There’s something rather calming about avocados. They’re a soothing shade of green, bland in a tasty kind of a way, and generally inoffensive.
At least that’s what I thought until yesterday, when a throwaway remark about this humble fruit sent me into a blind rage.
I was on the phone to Brother Dave, who happened to mention he’d had smashed avocado for breakfast.
“You mean mashed?”
“No, smashed. With poached eggs. And rather tasty it was too.”
Now, I’m aware smashed avocado is quite the thing at the moment, but sometimes you have to stand up for what you believe in. And smashed is something that happens by accident to a window. It’s not a term that should be applied to an avocado.
Besides, smashing is not even a culinary skill; it’s a half-hearted cop-out for someone who can’t be arsed to mash out all the lumps, and so puts their utensils down before the job’s complete.
On top of that, smashed/mashed/pureed avocado is baby food. It’s not necessary for adults, at least not adults with teeth.
The same applies to pea puree – it’s just jazzed up mush that has no place outside of the Ikea Antilop.
My brother’s response was “ooh, you sound just like mum”. A fair comparison, but I wasn’t really listening, having already moved on to chargrilled, jus and other terms designed to make bog standard food sound more appealing.
Correct me if I’m wrong, but isn’t chargrilled another word for ‘burnt around the edges but still crunchy in the middle’? And jus a flaunty name for sauce?
And don’t even get me started on ‘twice-fried chips’. There’s an obesity epidemic, people! We’re being told once-fried chips are enough to set our kids up for a lifetime of chub rub. How come it’s OK for grown-ups to enjoy a double dose of lard?
The hypocrisy of my foodie outburst wasn’t lost on David. For years, our Whatsapp exchanges consisted solely of fancy food pictures as we endeavoured to outdo each other by hanging out in hip eateries, consuming artery-bursting quantities of pretentious scran (on expenses, of course. I was never that posh).
I remember once ordering three-way venison and sending him a photo as evidence of me living the culinary dream. Looking back, I now realise three-way bird sounds plain rude.
Maybe it’s the sleep deprivation that comes from having two bombastic toddlers. Maybe I’m bitter because I no longer have the freedom to jaunt around fancy-dan restaurants eating lobster ragout, and instead find myself nibbling microwaved pies in family-friendly restaurants that smell of vinegar. Either way, the whole food porn thing has suddenly got my goat.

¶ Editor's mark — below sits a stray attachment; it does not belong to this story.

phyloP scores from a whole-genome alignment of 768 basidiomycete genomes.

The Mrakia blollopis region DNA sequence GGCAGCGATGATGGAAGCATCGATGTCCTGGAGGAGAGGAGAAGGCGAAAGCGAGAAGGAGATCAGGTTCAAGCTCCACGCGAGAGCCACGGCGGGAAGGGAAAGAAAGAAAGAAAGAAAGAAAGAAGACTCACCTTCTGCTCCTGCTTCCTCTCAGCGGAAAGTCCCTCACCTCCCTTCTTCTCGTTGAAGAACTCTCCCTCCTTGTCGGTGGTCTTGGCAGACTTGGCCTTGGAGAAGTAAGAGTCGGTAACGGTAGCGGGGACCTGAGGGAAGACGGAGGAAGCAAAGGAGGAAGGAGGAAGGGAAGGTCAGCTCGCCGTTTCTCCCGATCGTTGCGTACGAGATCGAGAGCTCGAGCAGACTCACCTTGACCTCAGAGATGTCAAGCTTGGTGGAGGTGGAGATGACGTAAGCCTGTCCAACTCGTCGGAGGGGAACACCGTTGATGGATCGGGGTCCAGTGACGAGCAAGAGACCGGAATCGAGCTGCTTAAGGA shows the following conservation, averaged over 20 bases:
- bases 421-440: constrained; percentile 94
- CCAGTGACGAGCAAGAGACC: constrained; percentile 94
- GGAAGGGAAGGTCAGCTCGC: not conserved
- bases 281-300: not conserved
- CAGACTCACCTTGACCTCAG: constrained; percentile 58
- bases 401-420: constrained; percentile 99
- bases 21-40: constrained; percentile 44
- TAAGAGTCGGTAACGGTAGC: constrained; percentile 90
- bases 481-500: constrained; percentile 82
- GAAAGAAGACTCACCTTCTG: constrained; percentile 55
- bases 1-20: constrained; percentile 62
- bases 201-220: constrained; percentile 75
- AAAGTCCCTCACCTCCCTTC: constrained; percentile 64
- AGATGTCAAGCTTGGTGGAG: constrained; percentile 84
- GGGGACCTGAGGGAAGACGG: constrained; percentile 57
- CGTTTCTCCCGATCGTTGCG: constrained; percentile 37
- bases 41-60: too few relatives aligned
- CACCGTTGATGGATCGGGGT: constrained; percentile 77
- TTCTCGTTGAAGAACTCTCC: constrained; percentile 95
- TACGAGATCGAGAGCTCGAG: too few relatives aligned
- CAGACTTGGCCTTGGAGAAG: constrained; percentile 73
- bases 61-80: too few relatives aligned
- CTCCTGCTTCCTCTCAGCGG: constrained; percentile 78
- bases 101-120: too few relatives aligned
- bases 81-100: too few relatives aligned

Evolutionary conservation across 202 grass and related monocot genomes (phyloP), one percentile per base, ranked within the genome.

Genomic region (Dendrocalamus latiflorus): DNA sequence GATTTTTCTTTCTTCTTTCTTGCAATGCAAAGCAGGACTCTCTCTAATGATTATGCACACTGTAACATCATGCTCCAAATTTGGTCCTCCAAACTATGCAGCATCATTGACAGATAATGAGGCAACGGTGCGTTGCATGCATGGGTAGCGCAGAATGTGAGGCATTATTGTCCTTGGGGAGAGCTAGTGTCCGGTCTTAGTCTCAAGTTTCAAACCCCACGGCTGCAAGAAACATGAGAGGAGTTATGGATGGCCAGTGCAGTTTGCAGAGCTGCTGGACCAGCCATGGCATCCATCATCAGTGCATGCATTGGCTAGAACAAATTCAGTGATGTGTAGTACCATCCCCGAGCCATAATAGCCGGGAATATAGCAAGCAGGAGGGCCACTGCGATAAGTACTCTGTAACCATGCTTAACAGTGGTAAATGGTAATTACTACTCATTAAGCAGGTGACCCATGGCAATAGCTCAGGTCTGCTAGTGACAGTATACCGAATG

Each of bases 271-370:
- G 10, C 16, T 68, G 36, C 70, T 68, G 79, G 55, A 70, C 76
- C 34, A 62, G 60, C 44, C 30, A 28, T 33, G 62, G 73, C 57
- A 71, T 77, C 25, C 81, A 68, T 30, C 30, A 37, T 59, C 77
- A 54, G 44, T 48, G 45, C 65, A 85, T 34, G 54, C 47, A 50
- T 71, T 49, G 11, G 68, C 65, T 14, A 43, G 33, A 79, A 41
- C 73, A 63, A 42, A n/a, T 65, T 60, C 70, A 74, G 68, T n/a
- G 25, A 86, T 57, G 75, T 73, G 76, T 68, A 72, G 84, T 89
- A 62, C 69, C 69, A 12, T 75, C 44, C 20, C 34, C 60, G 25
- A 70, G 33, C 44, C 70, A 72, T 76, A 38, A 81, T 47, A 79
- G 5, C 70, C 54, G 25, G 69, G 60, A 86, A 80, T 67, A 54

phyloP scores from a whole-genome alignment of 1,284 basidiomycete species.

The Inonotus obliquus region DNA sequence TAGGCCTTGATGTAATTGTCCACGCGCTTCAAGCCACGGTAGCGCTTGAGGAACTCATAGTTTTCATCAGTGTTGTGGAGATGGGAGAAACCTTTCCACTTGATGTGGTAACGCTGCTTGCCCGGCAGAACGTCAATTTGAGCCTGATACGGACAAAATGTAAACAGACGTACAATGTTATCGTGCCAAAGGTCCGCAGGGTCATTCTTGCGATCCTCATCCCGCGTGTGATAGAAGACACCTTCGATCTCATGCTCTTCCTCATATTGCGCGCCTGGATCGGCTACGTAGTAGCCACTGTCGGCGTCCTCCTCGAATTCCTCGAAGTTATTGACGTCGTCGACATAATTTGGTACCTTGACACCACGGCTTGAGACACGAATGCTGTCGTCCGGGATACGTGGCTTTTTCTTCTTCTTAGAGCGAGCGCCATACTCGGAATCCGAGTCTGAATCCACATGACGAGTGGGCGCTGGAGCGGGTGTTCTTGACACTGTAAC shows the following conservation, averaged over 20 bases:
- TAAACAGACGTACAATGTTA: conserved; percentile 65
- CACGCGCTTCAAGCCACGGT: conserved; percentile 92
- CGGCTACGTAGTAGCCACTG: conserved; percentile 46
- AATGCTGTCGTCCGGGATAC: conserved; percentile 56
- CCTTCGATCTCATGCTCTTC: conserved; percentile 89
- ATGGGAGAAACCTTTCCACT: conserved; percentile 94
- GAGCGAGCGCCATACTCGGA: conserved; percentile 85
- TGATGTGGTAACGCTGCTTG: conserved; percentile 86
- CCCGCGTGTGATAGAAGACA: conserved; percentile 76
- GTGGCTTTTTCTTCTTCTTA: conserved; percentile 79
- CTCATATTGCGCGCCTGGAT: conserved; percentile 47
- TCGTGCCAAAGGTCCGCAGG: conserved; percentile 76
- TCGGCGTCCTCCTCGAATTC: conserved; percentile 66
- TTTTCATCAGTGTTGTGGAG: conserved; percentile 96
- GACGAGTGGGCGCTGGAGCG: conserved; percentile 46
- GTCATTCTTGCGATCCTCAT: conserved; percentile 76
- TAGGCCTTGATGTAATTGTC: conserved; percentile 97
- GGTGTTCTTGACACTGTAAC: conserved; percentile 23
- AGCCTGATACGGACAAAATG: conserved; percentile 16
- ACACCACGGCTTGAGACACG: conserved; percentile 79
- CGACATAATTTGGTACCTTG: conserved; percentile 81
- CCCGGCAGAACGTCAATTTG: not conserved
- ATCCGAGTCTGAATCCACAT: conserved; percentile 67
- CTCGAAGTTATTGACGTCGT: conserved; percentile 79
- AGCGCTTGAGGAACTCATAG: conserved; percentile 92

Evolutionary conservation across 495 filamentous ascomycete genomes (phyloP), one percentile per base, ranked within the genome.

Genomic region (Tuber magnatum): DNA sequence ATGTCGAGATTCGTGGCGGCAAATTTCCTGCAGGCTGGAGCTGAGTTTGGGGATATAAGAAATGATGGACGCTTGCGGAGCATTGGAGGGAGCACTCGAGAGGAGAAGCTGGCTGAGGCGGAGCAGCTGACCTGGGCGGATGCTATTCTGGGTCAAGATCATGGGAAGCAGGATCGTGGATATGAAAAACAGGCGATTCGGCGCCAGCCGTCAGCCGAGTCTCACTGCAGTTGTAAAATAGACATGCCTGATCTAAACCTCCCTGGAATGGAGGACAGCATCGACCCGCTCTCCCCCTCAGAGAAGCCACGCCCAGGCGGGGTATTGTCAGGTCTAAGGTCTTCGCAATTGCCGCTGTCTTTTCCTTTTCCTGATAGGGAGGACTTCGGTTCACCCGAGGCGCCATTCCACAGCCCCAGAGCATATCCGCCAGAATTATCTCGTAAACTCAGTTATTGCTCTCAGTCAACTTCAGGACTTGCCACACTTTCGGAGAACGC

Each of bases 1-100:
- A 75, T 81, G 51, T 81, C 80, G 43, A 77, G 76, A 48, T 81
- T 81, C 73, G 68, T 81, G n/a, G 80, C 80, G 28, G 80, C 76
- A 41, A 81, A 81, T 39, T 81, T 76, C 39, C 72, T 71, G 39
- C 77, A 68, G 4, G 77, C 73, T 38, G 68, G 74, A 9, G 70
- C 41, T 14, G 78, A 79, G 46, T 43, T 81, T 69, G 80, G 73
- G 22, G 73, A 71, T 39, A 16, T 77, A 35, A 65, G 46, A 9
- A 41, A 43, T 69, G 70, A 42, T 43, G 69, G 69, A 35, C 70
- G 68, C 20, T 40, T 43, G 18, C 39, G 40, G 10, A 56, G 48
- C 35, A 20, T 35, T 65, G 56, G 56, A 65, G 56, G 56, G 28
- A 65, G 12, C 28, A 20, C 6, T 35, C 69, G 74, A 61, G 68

Which is why I’ve decided to create flashy food in my own kitchen, so the whole family can be knobs.
Last night we had sautéed cylindrical pork parcels with pommes purée and onion jus, followed by diced herbs with frozen cream quenelle (fried sausages with mashed potato and onion gravy, followed by chopped bananas – I think bananas are a herb; Google it – with ice cream).
I was going to serve the dinner in old boots or watering cans, as is the done thing with contemporary cuisine, but I thought that was taking it too far, so I simply stacked it up like a Jenga game.
Eric wasn’t a fan of the onion jus so he substituted tomato jus (Heinz ketchup), and the bangers were apparently too chargrilled (burnt) for his liking. Bear’s teething at the mo, so he stuck to julienne vegetables with crushed chickpeas and wafer-thin slices of baked potato crumbs, followed by a deconstructed plantain cheesecake (carrot sticks with chunky houmous and Pom Bears, followed by a digestive biscuit, sliced banana and grapes, with a side pot of Philadelphia for dunking).
If anyone would like to join me in my mission to whip up ostentatious meals for the family please do get in touch. I feel a cookbook coming on.